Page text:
Review: Things Fall Apart by Chinua Achebe

– Have a book review! I agree that the book is too short and the craft is lacking. The reason I think it is important and enduring is because, look at how few white people appear on the page in this book, and look what they do to this entire culture. That is what makes it art for me.

Behind on Books


Things Fall Apart by Chinua Achebe

I’ve struggled with this review. I’m torn. There’s the academic side of my brain saying ‘you know why this book is important’ and the fluffy part of my brain saying ‘yeah but the story wasn’t good enough.’

This book is on my reading list for the ‘Post Colonial Literatures’ module which starts next week, so it was a case of ‘read this or look like an idiot in class’.

What did I like?

  • Okwonko’s daughter – She could have held the story on her own. I was far more interested in her character than any other. The potential for a kick ass chick right there.
  • Setting – There’s no getting away from the environment. Achebe puts you right into the thick of it, unapologetic about using local terms and language, and at times it was alienating. But it worked to great effect.
  • Yams – Man alive. I want a yam.

What didn’t…

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Was Your English Lit Teacher Wrong About Symbolism?

– I am not a symbol-hunter myself, and I think talking about intentional symbolism, unless you are dealing with an allegory, is a waste of time. But I do agree with Asimov that’s its impossible to avoid unconscious symbolism, and I like what Ellison says about readers finding symbols being an indication that their mind is collaborating with the author’s work. I’ve said this before – there is a social element to writing that we do not talk about enough. “Composition” is a solitary activity, but it is only one component of what I think of as “writing.” Writing begins when you have an idea and doesn’t end until you have someone reading the finished piece. That is what I think.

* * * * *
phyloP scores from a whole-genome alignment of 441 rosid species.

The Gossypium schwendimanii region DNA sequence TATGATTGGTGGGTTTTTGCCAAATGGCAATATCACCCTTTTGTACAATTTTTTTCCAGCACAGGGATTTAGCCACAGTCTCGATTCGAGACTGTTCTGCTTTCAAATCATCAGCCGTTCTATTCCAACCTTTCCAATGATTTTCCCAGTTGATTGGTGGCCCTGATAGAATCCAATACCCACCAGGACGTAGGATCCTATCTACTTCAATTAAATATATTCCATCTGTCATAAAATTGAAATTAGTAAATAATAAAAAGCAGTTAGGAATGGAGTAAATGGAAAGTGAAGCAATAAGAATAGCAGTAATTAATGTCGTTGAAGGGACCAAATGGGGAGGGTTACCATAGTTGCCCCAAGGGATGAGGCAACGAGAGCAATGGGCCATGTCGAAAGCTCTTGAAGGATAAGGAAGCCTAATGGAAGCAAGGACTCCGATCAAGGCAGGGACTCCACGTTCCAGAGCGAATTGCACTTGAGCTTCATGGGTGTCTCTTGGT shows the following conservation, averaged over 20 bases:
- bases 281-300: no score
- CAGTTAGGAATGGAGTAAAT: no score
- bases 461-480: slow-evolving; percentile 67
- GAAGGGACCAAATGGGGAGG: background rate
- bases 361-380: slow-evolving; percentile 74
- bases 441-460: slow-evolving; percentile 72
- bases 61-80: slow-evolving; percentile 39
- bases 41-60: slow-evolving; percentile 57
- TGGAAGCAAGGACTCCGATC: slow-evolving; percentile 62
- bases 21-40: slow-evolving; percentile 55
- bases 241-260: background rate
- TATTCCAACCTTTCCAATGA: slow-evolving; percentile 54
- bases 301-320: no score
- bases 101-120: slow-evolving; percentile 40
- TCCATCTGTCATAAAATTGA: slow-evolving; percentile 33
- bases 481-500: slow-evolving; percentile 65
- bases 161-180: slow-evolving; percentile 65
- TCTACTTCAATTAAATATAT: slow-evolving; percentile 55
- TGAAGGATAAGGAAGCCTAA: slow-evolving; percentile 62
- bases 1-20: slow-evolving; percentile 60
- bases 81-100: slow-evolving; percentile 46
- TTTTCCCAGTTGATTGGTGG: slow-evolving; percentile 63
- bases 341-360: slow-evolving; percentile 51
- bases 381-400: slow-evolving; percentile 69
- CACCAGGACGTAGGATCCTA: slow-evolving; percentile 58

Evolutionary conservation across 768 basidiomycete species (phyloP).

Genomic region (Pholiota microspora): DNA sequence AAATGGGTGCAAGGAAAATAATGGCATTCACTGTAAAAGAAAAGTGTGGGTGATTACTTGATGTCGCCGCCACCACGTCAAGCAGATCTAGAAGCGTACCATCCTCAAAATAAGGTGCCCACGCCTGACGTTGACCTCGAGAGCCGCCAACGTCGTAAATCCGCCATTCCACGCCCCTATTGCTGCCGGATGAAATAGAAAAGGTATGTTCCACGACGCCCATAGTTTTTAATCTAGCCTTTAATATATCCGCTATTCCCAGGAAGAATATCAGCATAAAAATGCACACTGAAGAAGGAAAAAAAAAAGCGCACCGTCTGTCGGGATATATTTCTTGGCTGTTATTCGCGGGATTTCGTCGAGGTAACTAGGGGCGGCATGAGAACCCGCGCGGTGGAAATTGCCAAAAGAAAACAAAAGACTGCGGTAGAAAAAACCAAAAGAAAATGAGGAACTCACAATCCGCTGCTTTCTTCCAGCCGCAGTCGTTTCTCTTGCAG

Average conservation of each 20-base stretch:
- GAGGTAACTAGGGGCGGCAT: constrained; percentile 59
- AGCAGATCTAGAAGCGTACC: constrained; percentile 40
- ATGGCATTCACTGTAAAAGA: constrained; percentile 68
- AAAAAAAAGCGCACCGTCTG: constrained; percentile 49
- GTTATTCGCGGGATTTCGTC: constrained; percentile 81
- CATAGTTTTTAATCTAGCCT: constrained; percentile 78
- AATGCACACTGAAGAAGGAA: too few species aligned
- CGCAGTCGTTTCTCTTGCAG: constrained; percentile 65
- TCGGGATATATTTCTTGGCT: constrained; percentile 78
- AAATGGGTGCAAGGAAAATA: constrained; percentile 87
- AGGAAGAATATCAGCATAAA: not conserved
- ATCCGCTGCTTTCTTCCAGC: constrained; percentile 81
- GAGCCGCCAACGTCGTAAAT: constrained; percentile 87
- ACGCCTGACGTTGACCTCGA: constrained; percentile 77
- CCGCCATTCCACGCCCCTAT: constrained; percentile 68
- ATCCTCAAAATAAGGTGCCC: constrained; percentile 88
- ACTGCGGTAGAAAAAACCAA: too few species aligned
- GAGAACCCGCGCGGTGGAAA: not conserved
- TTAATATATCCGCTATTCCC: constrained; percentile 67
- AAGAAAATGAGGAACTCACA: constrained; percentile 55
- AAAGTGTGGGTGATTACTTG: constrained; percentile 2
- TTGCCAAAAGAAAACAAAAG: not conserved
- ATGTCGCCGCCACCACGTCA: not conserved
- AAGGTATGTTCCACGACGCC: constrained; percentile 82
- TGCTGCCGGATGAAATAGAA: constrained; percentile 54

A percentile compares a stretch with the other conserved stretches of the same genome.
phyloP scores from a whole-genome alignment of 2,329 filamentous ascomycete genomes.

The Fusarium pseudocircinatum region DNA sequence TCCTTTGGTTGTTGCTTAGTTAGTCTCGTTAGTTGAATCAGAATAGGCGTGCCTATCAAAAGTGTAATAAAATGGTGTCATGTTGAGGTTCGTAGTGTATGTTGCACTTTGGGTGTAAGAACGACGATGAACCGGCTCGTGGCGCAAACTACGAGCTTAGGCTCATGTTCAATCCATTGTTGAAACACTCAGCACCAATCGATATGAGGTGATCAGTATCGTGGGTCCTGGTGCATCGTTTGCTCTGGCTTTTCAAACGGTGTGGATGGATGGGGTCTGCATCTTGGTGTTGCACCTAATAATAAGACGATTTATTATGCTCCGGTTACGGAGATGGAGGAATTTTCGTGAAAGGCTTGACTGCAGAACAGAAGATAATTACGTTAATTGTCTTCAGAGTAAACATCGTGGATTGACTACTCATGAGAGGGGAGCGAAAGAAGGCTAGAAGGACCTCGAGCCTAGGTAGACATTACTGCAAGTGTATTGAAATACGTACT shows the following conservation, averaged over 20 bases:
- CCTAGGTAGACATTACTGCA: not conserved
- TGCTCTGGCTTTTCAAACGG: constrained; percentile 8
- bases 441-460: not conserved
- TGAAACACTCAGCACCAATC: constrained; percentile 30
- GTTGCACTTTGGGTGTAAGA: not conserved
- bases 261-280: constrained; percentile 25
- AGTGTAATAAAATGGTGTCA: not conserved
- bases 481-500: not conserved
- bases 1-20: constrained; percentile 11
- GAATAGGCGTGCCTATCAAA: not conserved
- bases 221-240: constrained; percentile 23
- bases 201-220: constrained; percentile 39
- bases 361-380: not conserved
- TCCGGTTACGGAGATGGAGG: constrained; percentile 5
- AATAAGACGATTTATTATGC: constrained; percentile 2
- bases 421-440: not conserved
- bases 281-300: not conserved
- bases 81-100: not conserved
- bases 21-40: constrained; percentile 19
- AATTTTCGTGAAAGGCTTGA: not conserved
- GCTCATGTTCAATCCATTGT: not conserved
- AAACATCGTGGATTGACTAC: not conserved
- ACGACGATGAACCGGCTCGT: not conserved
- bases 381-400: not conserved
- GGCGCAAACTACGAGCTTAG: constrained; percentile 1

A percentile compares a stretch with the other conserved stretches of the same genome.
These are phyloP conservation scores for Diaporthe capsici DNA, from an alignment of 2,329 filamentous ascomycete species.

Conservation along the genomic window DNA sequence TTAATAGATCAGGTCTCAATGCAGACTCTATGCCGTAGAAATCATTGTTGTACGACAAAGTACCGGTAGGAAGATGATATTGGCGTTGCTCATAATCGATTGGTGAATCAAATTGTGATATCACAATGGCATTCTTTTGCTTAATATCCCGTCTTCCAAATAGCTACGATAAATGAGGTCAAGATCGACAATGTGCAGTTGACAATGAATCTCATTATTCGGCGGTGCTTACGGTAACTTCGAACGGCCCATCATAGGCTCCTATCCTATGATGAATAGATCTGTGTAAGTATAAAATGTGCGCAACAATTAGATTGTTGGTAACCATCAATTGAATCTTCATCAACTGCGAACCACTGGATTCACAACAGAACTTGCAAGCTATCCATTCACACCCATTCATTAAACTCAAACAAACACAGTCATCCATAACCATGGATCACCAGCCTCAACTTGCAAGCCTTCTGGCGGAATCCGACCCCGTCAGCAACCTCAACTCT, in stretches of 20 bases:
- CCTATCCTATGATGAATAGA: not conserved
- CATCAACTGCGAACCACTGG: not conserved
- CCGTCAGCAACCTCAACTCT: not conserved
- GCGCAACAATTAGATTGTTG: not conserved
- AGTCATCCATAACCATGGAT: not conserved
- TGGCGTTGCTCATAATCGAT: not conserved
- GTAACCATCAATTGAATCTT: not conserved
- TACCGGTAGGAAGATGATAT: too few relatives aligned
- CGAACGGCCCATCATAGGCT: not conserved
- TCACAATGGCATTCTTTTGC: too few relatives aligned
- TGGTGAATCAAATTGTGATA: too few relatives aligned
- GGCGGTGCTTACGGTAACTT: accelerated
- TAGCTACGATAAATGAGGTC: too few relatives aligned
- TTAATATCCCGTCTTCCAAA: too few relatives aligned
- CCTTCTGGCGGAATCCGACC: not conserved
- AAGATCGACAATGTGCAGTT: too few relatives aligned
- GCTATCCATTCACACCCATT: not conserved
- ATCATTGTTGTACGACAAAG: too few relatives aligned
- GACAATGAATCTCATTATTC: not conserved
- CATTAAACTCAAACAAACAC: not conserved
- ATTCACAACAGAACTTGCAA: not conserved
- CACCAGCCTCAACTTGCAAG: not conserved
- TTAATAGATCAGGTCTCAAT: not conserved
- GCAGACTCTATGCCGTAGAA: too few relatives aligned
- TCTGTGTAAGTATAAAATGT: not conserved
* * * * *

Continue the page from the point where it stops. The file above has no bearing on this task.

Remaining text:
101 Books

You always wondered if your college lit professor was just making crap up.

Turns out, maybe they were.

This article from The Paris Review offers a revealing take by many famous authors on how much symbolism played a part in their work.

Their comments were prompted by a letter from a 16-year-old Bruce McCallister in 1963. He was tired of the constant find-the-symbolism game in English class, so he took it upon himself to ask them what the big deal was with symbolism.

He mailed a simple four-question survey to more than 150 novelists. About half of them responded. The responses were varied, but most of the authors seemed to think symbolism is overanalyzed. Their comments were awesome:

The survey included the following questions:

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Surprise Post!

– I’ve decided to give this a go with The Writing Catalog. I’ll register in the next day or two as a Writing blog. The rules are already laid out, and they suggest short posts. I will use it to build something nice for the resources page I am planning. I’ll follow up soon with more info.


I’m just going to put this here, because you need to see it, and so does everyone else. The Monster will be participating in this event, and I hope others of you will join in.

A2Z-BADGE-000 [2014]

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